Julius Eastman was a black, gay composer in a scene with no antecedents for him. His 1970s compositions open up a counter-narrative for new music in downtown New York, foregrounding race, sex, and politics while turning the patter of minimalism into a hard rain. Eastman connected Eastern thought and Western tonality, and made art songs sound like pop songs. He painted his face silver without telling anyone. He left New York without telling anyone. He changed New York without telling anyone.
By the time of his death in 1990, Eastman had faded from view, but he is still with us. In the beginning of 2018, the Kitchen presented “That Which Is Fundamental,” a combination of live performances and a gallery’s worth of visual work related to, or inspired by, Eastman.
Eastman’s artistic practice was wildly varying, and the current renaissance follows suit. His work was at the center of “We Have Delivered Ourselves From the Tonal,” an event recently presented in Berlin by the SAVVY Contemporary gallery and the MaerzMusik festival. Last November, New World Records released The Zürich Concert, a seventy-four-minute piano and voice improvisation recorded in 1980. This brief list does not include the films and performances rooted in Eastman’s work. If Julius were still alive, he would turn seventy-eight this year.
He began in Ithaca and found the piano as a boy. At the age of seventeen, Eastman became the accompanist at a local dance studio. His compositions were strong enough to catch the attention of Lukas Foss and earn him a spot with the Creative Associates at SUNY Buffalo in 1969. His baritone landed him the role of King George III in a recording of Peter Maxwell Davies’s Eight Songs for a Mad King, released by Nonesuch in 1973 and nominated for a Grammy. By 1976, he had moved to New York and written several works for multiple instruments that played hard and fast with the role of repetition in notated music. By 1984, Eastman had mounted dance pieces, solo concerts, and ensemble works in both New York and Europe. By 1990, he was dead.
As a singer and a pianist, Eastman was a prodigy, though that’s not the narrative he chose. He was a middling student and, later, an inconstant professor, uncomfortable with institutions of any kind. Hierarchies held no appeal on the page or in the street. As his friend Ned Sublette — also a navigator of the space between composition and pop performance — told me, “Julius was anti-pompous. He would talk with absolutely anybody. Julius did not have a nickel of snobbery in his body.”
And yet Eastman chose to work through notation, in the concert hall, even as friends like Arthur Russell were using the studio to make records for the club. Eastman went along to the disco for dancing and cruising, and his solo concerts involved improvised lyrics that suggested disco songs. (The first piece Eastman performed live after arriving in New York, a solo performance called Praise God From Whom All Devils Grow, contained these lyrics, and only these: “Why don’t you make me feel like a real woman?”) Eastman’s work combined the constant and the chaotic in a way that was absent from the work of composers doing what critic and former Voice columnist Kyle Gann called “living room minimalism” — the guys who you know. Eastman once told David Borden he thought Philip Glass’s music “sounded French.”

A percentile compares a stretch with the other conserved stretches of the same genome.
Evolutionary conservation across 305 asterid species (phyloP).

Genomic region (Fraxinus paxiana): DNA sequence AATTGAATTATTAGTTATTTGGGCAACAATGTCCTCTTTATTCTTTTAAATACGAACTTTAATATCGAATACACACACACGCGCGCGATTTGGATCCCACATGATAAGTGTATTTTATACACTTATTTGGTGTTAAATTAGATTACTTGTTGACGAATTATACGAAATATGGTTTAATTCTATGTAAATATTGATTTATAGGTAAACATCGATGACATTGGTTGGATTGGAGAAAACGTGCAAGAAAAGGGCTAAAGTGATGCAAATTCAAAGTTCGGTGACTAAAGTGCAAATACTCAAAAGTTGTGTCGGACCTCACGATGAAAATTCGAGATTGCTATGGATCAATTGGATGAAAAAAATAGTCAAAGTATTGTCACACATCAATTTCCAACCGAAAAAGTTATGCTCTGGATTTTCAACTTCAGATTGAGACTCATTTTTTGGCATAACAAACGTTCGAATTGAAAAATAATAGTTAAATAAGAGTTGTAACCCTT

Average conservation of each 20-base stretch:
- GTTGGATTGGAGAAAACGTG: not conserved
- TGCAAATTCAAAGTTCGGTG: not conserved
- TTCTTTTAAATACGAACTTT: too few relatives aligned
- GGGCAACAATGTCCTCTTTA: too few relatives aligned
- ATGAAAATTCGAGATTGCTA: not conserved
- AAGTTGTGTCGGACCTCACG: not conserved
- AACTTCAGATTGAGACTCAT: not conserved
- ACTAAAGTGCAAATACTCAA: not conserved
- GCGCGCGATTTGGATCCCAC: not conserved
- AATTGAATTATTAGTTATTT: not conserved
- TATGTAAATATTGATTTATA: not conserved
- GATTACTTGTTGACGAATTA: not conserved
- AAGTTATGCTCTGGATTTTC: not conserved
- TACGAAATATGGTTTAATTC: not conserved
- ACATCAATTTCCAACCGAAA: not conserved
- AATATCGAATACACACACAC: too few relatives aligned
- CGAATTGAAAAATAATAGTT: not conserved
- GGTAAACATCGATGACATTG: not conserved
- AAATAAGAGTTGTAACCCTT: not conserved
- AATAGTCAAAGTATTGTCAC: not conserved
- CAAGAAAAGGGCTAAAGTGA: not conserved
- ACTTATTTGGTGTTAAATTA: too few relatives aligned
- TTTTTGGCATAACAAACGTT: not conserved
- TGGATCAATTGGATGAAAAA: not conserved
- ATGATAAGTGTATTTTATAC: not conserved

Eastman never aligned with anything, including his own death. The composer died in Buffalo on May 28, 1990, at the age of forty-nine. Gann wrote what he called “a ridiculously belated obituary,” which ran in the Voice in January of 1991. Gann’s piece was one of the few ways to learn about Eastman until late 2005, when New World Records released Unjust Malaise, a three-disc set of archival recordings, and a revelation.
Unjust Malaise was supervised and brought to market by composer Mary Jane Leach. Working alone for years, Leach has kept Eastman’s reputation alive, rescuing many of his scores and posting them on her website. In 2016, frozen reeds issued a 1974 performance of Eastman’s Femenine, a major development in the process of bringing Eastman back into the light. Plangent and rounded, unlike the ferocious pianos and cellos of Unjust Malaise, Femenine confirmed that Eastman’s directness is not limited to the context of Seventies New York — it is absolute.
A susurrating blend of sleigh bells, vibraphone, piano, strings, and horns, Femenine became a soundtrack for me when it came out in 2016. The piece twists around a coiled vibraphone trill, a familiar figure in Eastman’s music, where single notes are hammered into clouds.
At the end of January, as part of “That Which Is Fundamental,” four pianists performed “Evil Nigger” and “Crazy Nigger,” two of the works that make Unjust Malaise essential. Hearing these two pieces at Knockdown Center in Queens, played on four grand pianos, was remarkable. Built from what Eastman described as “musical thoughts,” these pieces chain together sections of specified lengths with notated motifs that do not specify absolute pitches — these are chosen by the musicians during any given performance. “Evil Nigger” and “Crazy Nigger” are examples of what Eastman called “organic music,” an additive and subtractive process that allows Eastman’s thoughts to reach genuine bloom.
At Knockdown Center in January, Eastman’s combination of notation and improvisation sounded like a recalibration of what minimalism could lift and where it could lead. Looser and heavier than the piano works of Reich and Glass, these pieces strip themselves of minimalism and present incremental change as a function of character rather than as a formal device, change as the lay of the land rather than a way to cross it. A proposal for non-narrative music emerges. The tenth minute is no more or less resolved that the first, and the ends of these pieces do not explain or release the component elements they’re built from. Progress here is not teleological but self-referential, a series of circular views into a center, rather than an argument rendered as a linear sequence of sound events.
Eastman wrote approximately fifty-eight pieces, and the scores have been found for only sixteen of them. Nine of these compositions are available commercially as recordings, but the archival holdings at the University of Buffalo suggest that number will grow. When the Julius Eastman box set finally exists, even if it contains no more than nine compositions, it will change how musicians look at late twentieth-century New York.
To deal with a composer whose work is alive in so many ways, I talked to some of the artists and scholars who’ve connected with Eastman. (You can hear Eastman himself talk in this 1984 interview conducted by David Garland.) That Julius Eastman is performed more now than in his lifetime is not a story of neglect and recovery. Eastman left us with concentrated, intense, thorny work. Julius Eastman refused to be finished. Think of the following as nine more beginnings.